Our yearlong series of columns on Great Comebacks continues with a thought- provoking piece by Britt R. Berrett, PhD, FACHE, director of the Naveen Jindal School of Management’s Center for Healthcare Leadership and Management at the University of Texas at Dallas. Dr. Berrett discusses organizational learning. In particular, he suggests that crises can have long-lasting effects on organizations—similar to post-traumatic stress disorder. Under such circumstances, he outlines the steps leaders can take to renew the organization.
The first of our research articles comes from Katy Ellis Hilts, PhD, Valerie A. Yeager, DrPH, Paul K. Halverson, DrPH, FACHE, Justin Blackburn, PhD, and Nir Menachemi, PhD, from the Richard M. Fairbanks School of Public Health at Indiana University in Indianapolis, Indiana, and P. Joseph Gibson, PhD, from the Marion County Public Health Department in Indianapolis. They provide a nice example of how to conduct a thorough systematic review of research literature on the topic of health system community engagement, which is increasingly relevant as we emerge from the COVID-19 pandemic with a new way of thinking about care delivery.
Next, RAND Corporation researchers Denise D. Quigley, PhD, Kerry Reynolds, PhD, Stephanie Dellva, and Rebecca Anhang Price, PhD, conduct a systematic review of the patient experience and its relationship to organizational outcomes. I struggled with whether to accept their piece for publication, as they found a relatively limited number of articles for their analysis. However, the rigor of their review cannot be denied, and the fact that this stream of research is still in its early days is a sign that we are on the front edge of the paradigm. The article is well nuanced and merits a careful read.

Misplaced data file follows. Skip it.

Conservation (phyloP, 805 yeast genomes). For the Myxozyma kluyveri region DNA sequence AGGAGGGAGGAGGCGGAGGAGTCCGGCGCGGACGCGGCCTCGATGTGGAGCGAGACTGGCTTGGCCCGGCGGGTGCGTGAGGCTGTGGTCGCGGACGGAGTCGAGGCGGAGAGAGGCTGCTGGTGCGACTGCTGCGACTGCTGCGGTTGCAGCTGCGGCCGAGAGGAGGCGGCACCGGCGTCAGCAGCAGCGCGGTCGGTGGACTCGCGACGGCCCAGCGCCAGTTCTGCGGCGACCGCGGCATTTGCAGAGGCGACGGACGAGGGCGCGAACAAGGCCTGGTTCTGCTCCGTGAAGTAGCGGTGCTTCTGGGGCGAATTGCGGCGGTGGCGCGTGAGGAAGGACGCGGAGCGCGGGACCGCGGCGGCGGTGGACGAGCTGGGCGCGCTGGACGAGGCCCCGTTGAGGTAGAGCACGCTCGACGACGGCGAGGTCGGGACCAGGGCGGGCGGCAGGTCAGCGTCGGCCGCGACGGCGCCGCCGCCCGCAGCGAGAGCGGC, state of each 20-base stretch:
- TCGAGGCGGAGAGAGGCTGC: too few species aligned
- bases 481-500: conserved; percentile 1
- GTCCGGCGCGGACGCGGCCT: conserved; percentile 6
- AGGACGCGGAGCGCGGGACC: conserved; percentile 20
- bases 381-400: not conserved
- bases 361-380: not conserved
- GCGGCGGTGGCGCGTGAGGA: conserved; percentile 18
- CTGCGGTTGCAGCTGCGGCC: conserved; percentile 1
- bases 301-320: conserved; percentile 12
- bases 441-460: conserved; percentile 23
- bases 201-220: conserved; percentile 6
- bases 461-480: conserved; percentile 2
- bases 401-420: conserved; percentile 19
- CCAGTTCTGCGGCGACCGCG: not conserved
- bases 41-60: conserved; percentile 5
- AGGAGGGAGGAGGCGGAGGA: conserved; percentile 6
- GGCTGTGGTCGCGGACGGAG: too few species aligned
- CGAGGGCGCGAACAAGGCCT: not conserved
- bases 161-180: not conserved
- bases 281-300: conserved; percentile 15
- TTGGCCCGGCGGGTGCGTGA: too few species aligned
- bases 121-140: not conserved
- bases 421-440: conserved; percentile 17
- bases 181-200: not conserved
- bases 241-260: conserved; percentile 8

This issue concludes with the research of Brystana G. Kaufman, PhD, from the Duke University School of Medicine and Duke-Margolis Center for Health Policy in Durham, North Carolina; David Anderson, William K. Bleser, PhD, Mark B. McClellan, MD, PhD, and Robert Saunders, PhD, of the Duke-Margolis Center for Health Policy; Jeffrey Clough, MD, from Duke University and the Duke Clinical Research Institute in Durham; and David B. Muhlestein, PhD, JD, and Nathan Smith, PhD, from Leavitt Partners in Salt Lake City, Utah. Their research takes a new look at one of the main questions regarding accountable care organizations: How does patient mix impact profitability? Essentially, the results show that “it depends.” For those considering the accountable care organization alternative, this piece provides excellent food for thought.
I hope you find this issue enjoyable and informative. It is one of our more challenging reads, which seems appropriate for these challenging times. I look forward to enjoying the art—and seeing you—in person at the 2022 Congress on Healthcare Leadership in Chicago.
Finally, a note of thanks to those who reviewed articles for us in 2020. They are recognized at https://journals.lww.com/jhmonline/Pages/A-Thank-You-to-Reviewers.aspx. It is the work of such volunteers that truly makes peer-reviewed journals possible. To learn more about serving as a reviewer, visit the Reviewer Information page at www.editorialmanager.com/jhm/ and drop me a line at [email protected].